Thursday, 25 April 2019

Slaughterhouse Five - Theatre Review

What: Slaughterhouse Five
When: 24 April - 5 May 2019
Where: Theatre Works
Written and directed by: Fleur Kilpatrick
Performed by: Alanah Allen, Tim Banova, Sam Barson, Alexandras Bartaska, Georgina Bright, Caitlin Duff, Simran Giria, Reilly Holt, Emlyn Sugden, and Talia Zipper
Set by: Jason Lehane
Costumes by: Dil Kaur
Lighting by: John Collopy
Sound by: Justin Gardam

Georgina Bright and Alexandras Bartaska - photo by Sarah Walker
On ANZAC Day 2019 a show opened at Theatre Works which, in my opinion, is probably the most appropriate representation of what that day should be and say and feel rather than almost anything we have done in my lifetime. A stage remediation of Kurt Vonnegut's novel Slaughterhouse-Five written and directed by Fleur Kilpatrick  and produced by MUST takes over the story of war until 5 May and what it has to say to those of us who have never been involved in one is beyond priceless and also almost beyond comprehension at the same time.

Published in 1969, Vonnegut's novel tells us the story of Billy Pilgrim, a private in the American army in World War II. He is an ordinary person with nothing special about him except he seems to spend his living years more as an oberver than a participant. After the Battle of the Bulge Pilgrim becomes unstuck in time.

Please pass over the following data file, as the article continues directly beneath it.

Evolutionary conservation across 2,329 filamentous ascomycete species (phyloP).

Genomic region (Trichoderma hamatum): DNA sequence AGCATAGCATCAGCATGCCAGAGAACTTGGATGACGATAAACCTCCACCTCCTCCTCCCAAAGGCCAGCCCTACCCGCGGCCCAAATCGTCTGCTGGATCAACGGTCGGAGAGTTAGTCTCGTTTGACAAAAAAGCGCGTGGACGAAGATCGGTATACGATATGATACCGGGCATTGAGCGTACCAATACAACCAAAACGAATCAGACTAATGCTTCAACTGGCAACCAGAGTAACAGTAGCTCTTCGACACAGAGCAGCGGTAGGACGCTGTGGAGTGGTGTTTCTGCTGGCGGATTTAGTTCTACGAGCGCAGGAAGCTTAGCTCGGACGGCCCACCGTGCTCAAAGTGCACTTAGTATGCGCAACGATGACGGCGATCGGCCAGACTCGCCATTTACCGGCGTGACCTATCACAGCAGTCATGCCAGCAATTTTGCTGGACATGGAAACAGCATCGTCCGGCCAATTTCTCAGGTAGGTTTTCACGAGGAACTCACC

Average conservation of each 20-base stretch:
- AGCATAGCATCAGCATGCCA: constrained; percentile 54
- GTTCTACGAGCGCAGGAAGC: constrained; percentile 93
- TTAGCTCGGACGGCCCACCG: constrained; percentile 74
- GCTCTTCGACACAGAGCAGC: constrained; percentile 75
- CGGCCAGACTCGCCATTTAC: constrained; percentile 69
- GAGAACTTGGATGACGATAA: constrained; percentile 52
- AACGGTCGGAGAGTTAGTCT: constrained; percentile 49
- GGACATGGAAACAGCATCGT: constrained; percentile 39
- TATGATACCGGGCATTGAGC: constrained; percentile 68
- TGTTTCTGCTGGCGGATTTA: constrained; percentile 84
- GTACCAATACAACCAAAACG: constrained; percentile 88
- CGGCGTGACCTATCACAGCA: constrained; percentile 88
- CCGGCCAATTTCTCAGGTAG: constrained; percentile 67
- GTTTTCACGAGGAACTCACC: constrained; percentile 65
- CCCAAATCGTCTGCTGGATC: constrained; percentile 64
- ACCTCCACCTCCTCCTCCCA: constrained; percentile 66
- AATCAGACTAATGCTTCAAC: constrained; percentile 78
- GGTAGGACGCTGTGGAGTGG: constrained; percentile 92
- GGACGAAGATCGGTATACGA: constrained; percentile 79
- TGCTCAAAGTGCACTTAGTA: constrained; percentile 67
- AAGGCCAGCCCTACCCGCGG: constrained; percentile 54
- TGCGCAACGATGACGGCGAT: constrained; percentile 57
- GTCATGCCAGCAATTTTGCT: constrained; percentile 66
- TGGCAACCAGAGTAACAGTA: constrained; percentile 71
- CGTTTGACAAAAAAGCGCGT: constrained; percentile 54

He jumps from moment to moment in his life in a non-linear order and along the way he meets an alien race called the Tralfamadorians who believe (in what feels to me to be a very cubist approach) that time is not linear - as Dr Who has told us. All moments exists at the same time and so whilst in this moment someone may be dead, in a lot of other moments they are still very much alive. "So it goes".

It is so tempting to head on into a book review at this point but I must stick to the task at hand and review Kilpatrick's stage play and production Slaughterhouse Five. It will suffice for me to say the book engages with ideas of Post Traumatic Stress Disorder, free will, Christianity and the ethics (or absurdity) of war including the fact we send children to fight them and die in them. "So it goes."